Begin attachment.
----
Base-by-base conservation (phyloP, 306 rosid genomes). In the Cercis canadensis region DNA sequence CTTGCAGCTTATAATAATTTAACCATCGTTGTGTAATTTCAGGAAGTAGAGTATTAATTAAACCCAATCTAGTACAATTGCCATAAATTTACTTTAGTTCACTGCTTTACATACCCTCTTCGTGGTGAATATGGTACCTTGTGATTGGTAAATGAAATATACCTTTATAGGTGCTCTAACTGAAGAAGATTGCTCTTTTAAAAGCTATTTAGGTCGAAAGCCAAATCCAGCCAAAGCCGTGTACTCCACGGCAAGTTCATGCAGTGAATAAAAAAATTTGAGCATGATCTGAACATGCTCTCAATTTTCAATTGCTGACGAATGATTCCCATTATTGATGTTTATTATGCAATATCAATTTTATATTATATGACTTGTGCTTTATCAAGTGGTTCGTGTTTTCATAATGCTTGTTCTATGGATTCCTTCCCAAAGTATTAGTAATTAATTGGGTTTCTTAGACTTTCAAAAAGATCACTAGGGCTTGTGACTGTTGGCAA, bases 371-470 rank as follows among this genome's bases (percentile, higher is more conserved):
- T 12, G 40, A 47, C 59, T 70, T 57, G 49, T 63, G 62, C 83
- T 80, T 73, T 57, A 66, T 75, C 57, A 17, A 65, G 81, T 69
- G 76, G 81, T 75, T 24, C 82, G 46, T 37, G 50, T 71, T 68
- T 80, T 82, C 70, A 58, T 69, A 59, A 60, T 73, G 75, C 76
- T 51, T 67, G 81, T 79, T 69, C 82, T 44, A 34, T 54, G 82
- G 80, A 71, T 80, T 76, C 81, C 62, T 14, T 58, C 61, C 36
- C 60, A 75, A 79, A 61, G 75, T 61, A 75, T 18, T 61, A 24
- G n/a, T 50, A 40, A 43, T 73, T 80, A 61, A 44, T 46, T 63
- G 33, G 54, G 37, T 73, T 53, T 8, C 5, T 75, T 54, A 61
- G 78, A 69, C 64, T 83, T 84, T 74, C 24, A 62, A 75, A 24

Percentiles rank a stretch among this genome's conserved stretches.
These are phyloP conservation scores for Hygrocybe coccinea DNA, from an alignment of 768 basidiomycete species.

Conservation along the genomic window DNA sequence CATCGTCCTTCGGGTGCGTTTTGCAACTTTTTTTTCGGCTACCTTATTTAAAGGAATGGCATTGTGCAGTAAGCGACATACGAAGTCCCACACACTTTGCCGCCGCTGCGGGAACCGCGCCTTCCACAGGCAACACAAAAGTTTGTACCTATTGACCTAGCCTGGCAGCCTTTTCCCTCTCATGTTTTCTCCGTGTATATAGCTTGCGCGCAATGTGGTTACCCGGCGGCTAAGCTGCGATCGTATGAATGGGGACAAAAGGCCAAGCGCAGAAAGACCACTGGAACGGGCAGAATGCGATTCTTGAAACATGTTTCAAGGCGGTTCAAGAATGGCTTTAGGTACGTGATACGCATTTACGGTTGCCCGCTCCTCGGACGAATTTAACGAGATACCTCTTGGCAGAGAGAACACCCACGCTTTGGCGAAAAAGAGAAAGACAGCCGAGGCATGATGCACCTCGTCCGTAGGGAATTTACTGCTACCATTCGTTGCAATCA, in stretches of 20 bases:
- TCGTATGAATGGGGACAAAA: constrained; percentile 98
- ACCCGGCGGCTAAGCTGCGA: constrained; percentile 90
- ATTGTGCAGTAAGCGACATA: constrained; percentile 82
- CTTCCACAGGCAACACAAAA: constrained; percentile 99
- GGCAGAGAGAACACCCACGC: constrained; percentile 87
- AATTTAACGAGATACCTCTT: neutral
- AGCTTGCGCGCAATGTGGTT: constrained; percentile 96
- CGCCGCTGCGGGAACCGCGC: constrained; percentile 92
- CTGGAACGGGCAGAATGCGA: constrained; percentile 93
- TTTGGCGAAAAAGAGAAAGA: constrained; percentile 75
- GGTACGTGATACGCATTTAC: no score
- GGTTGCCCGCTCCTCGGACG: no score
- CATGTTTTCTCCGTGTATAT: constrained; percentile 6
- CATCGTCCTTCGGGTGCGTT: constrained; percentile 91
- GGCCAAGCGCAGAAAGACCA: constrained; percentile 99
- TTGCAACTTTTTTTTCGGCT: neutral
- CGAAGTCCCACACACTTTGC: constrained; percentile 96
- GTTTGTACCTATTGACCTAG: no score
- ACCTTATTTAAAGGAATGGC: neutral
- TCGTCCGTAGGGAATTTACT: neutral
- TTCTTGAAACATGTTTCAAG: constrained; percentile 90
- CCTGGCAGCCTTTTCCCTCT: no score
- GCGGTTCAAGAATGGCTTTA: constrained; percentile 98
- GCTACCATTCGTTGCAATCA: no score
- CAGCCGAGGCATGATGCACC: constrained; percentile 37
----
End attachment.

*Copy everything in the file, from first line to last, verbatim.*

Base-by-base conservation (phyloP, 306 rosid genomes). In the Cercis canadensis region DNA sequence CTTGCAGCTTATAATAATTTAACCATCGTTGTGTAATTTCAGGAAGTAGAGTATTAATTAAACCCAATCTAGTACAATTGCCATAAATTTACTTTAGTTCACTGCTTTACATACCCTCTTCGTGGTGAATATGGTACCTTGTGATTGGTAAATGAAATATACCTTTATAGGTGCTCTAACTGAAGAAGATTGCTCTTTTAAAAGCTATTTAGGTCGAAAGCCAAATCCAGCCAAAGCCGTGTACTCCACGGCAAGTTCATGCAGTGAATAAAAAAATTTGAGCATGATCTGAACATGCTCTCAATTTTCAATTGCTGACGAATGATTCCCATTATTGATGTTTATTATGCAATATCAATTTTATATTATATGACTTGTGCTTTATCAAGTGGTTCGTGTTTTCATAATGCTTGTTCTATGGATTCCTTCCCAAAGTATTAGTAATTAATTGGGTTTCTTAGACTTTCAAAAAGATCACTAGGGCTTGTGACTGTTGGCAA, bases 371-470 rank as follows among this genome's bases (percentile, higher is more conserved):
- T 12, G 40, A 47, C 59, T 70, T 57, G 49, T 63, G 62, C 83
- T 80, T 73, T 57, A 66, T 75, C 57, A 17, A 65, G 81, T 69
- G 76, G 81, T 75, T 24, C 82, G 46, T 37, G 50, T 71, T 68
- T 80, T 82, C 70, A 58, T 69, A 59, A 60, T 73, G 75, C 76
- T 51, T 67, G 81, T 79, T 69, C 82, T 44, A 34, T 54, G 82
- G 80, A 71, T 80, T 76, C 81, C 62, T 14, T 58, C 61, C 36
- C 60, A 75, A 79, A 61, G 75, T 61, A 75, T 18, T 61, A 24
- G n/a, T 50, A 40, A 43, T 73, T 80, A 61, A 44, T 46, T 63
- G 33, G 54, G 37, T 73, T 53, T 8, C 5, T 75, T 54, A 61
- G 78, A 69, C 64, T 83, T 84, T 74, C 24, A 62, A 75, A 24

Percentiles rank a stretch among this genome's conserved stretches.
These are phyloP conservation scores for Hygrocybe coccinea DNA, from an alignment of 768 basidiomycete species.

Conservation along the genomic window DNA sequence CATCGTCCTTCGGGTGCGTTTTGCAACTTTTTTTTCGGCTACCTTATTTAAAGGAATGGCATTGTGCAGTAAGCGACATACGAAGTCCCACACACTTTGCCGCCGCTGCGGGAACCGCGCCTTCCACAGGCAACACAAAAGTTTGTACCTATTGACCTAGCCTGGCAGCCTTTTCCCTCTCATGTTTTCTCCGTGTATATAGCTTGCGCGCAATGTGGTTACCCGGCGGCTAAGCTGCGATCGTATGAATGGGGACAAAAGGCCAAGCGCAGAAAGACCACTGGAACGGGCAGAATGCGATTCTTGAAACATGTTTCAAGGCGGTTCAAGAATGGCTTTAGGTACGTGATACGCATTTACGGTTGCCCGCTCCTCGGACGAATTTAACGAGATACCTCTTGGCAGAGAGAACACCCACGCTTTGGCGAAAAAGAGAAAGACAGCCGAGGCATGATGCACCTCGTCCGTAGGGAATTTACTGCTACCATTCGTTGCAATCA, in stretches of 20 bases:
- TCGTATGAATGGGGACAAAA: constrained; percentile 98
- ACCCGGCGGCTAAGCTGCGA: constrained; percentile 90
- ATTGTGCAGTAAGCGACATA: constrained; percentile 82
- CTTCCACAGGCAACACAAAA: constrained; percentile 99
- GGCAGAGAGAACACCCACGC: constrained; percentile 87
- AATTTAACGAGATACCTCTT: neutral
- AGCTTGCGCGCAATGTGGTT: constrained; percentile 96
- CGCCGCTGCGGGAACCGCGC: constrained; percentile 92
- CTGGAACGGGCAGAATGCGA: constrained; percentile 93
- TTTGGCGAAAAAGAGAAAGA: constrained; percentile 75
- GGTACGTGATACGCATTTAC: no score
- GGTTGCCCGCTCCTCGGACG: no score
- CATGTTTTCTCCGTGTATAT: constrained; percentile 6
- CATCGTCCTTCGGGTGCGTT: constrained; percentile 91
- GGCCAAGCGCAGAAAGACCA: constrained; percentile 99
- TTGCAACTTTTTTTTCGGCT: neutral
- CGAAGTCCCACACACTTTGC: constrained; percentile 96
- GTTTGTACCTATTGACCTAG: no score
- ACCTTATTTAAAGGAATGGC: neutral
- TCGTCCGTAGGGAATTTACT: neutral
- TTCTTGAAACATGTTTCAAG: constrained; percentile 90
- CCTGGCAGCCTTTTCCCTCT: no score
- GCGGTTCAAGAATGGCTTTA: constrained; percentile 98
- GCTACCATTCGTTGCAATCA: no score
- CAGCCGAGGCATGATGCACC: constrained; percentile 37